Pakistan Politics on 'Pause Button'; Violence Resumes

Feb. 29 (EIRNS)—Although Pakistan's Feb. 18 National Assembly elections are now well known, the inability of President Pervez Musharraf, Washington, and the two leading parties in the elections, the Pakistan People's Party (PPP), and the Pakistan Muslim League-Nawaz (PML-N) to convene the parliament and form a government, has not prevented the militant secessionists from resuming violence in a big way.

Today, bombs went off in Quetta, Baluchistan; Peshawar, the North West Frontier Province; and Mingora, Swat district of Northern Territories—all these areas border Afghanistan and all are under the British-instigated policy to separate from the Punjab-Sindh-dominated Pakistan. The bombing at Mingora was the deadliest, taking at least 40 lives, most of whom were policemen, and at least 50 injured policemen were brought to the hospital. Electricity has been cut off in the area.

McConnell: Karzai Gov't Controls Only 30% of Afghanistan

March 1 (EIRNS)—Vice Adm. Michael McConnell, U.S. Director of National Intelligence, testifying about the ongoing turmoil in Afghanistan before the Senate Armed Services Committee on Feb. 28, said that while the Taliban controls 10% of the land, the Karzai government controls only 30%. The rest is under tribal control. The key to the Taliban's success, McConnell said, is the opportunity for safe haven in Pakistan. Meanwhile, the surge in violence has placed a big strain on NATO.

The head of the U.S. Defense Intelligence Agency, Lt. Gen. Michael Maples, told the same committee hearing that major problems remain in trying to crack down on the lawless tribal area on the Afghan-Pak border. Saying it would take three to five more years to tame the area, Maples pointed out that the Pakistani military was not trained for that fight. "Pakistani military operations in the [region] have not fundamentally damaged al-Qaeda's position," he said."The tribal areas remain largely ungovernable and, as such, they will continue to provide vital sanctuary to al-Qaeda, the Taliban, and regional extremism more broadly."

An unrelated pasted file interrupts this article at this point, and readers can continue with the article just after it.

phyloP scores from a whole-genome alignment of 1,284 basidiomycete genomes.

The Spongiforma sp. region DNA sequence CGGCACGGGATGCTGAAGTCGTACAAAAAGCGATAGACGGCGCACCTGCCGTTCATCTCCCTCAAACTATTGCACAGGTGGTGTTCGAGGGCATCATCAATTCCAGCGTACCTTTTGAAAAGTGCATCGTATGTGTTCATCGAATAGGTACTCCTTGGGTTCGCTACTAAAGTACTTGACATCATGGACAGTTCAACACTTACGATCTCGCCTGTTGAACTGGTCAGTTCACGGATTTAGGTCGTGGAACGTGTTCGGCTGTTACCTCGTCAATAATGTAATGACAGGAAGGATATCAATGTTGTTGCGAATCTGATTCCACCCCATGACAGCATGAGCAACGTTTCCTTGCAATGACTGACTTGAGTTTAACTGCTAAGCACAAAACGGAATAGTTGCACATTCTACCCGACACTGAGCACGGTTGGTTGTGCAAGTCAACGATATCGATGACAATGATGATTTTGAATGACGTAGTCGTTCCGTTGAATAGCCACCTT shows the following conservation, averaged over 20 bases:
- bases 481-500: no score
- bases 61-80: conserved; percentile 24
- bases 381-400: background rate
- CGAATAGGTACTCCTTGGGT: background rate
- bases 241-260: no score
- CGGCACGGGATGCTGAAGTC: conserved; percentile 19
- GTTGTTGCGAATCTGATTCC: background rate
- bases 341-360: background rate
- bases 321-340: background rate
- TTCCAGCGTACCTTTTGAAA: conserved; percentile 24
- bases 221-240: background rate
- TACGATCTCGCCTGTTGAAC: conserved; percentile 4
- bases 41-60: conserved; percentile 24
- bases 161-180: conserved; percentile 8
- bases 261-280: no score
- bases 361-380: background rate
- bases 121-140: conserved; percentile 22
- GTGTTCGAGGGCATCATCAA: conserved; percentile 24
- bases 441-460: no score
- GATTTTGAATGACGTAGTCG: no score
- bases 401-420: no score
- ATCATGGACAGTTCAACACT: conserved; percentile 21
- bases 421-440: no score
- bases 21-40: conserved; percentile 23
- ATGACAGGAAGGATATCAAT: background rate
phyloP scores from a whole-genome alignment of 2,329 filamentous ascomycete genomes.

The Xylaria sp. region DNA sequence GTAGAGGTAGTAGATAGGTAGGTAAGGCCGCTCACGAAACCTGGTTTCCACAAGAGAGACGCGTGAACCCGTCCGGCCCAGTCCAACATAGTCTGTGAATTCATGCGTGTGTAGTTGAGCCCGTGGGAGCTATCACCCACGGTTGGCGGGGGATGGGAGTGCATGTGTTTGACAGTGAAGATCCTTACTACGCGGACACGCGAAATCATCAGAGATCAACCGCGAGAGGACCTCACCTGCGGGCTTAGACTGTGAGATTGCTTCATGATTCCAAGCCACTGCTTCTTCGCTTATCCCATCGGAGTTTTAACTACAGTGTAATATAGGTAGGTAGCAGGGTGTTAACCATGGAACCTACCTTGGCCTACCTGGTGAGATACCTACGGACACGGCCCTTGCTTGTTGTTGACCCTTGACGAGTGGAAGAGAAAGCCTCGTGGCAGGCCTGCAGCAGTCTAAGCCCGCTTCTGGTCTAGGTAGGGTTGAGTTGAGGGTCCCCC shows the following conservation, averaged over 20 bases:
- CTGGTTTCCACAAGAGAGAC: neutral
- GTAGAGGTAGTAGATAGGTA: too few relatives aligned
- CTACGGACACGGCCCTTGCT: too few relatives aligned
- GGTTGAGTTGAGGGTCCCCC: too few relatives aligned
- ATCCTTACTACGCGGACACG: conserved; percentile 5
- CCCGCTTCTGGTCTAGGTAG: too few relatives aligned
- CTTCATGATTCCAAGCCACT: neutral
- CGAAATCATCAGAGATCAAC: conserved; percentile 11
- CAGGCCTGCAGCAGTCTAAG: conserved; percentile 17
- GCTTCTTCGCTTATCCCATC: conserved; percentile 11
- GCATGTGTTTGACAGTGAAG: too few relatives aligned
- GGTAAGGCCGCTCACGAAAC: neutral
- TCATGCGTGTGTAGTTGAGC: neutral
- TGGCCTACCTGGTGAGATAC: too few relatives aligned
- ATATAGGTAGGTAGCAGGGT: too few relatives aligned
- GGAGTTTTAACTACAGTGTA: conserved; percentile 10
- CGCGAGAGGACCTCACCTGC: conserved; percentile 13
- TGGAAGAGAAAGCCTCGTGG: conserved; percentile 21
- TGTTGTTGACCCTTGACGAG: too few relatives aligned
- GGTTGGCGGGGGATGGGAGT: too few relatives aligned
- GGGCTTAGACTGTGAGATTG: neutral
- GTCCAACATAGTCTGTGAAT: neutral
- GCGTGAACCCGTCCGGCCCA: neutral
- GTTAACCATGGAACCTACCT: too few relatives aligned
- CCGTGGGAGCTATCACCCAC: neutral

From what these two officials said, it is evident that the killing of thousands of Afghans, and adding more troops to kill more Afghans, is making the Taliban stronger. Also, it is quite likely that if Washington does not wake up to the threat that Pakistan faces today, it may not remain as a single nation five years from now.

Thailand Being Set Up To Explode

Feb. 26 (EIRNS)—Institutions set up under the new Thai Constitution, rammed through by the military government just months before the recent election, are now moving to dismantle the newly elected government, threatening to return Thailand to chaos, in keeping with British global destabilizations. The Election Commission upheld an investigation that found the new speaker of the parliament, Yongyuth Tiyapairat, a leader of the victorious People's Power Party (PPP), guilty of election fraud. The commission will ask the Thai Supreme Court to ban him from politics, a commission official said today. According to the military junta's convoluted election law, the PPP itself could be dissolved because of this. This would plunge Thailand into chaos.

Meanwhile, Thai Foreign Minister Noppadon Pattama said that ex-Prime Minister Thaksin Shinawatra, who is strongly supported by the PPP, will return from exile soon. The PPP has applied for a rally permit to welcome him. The People's Alliance for Democracy (PAD) said yesterday that it would oppose Thaksin's return, and threatened to revive street protests, which in 2006 led to the military coup that ousted him from the premiership.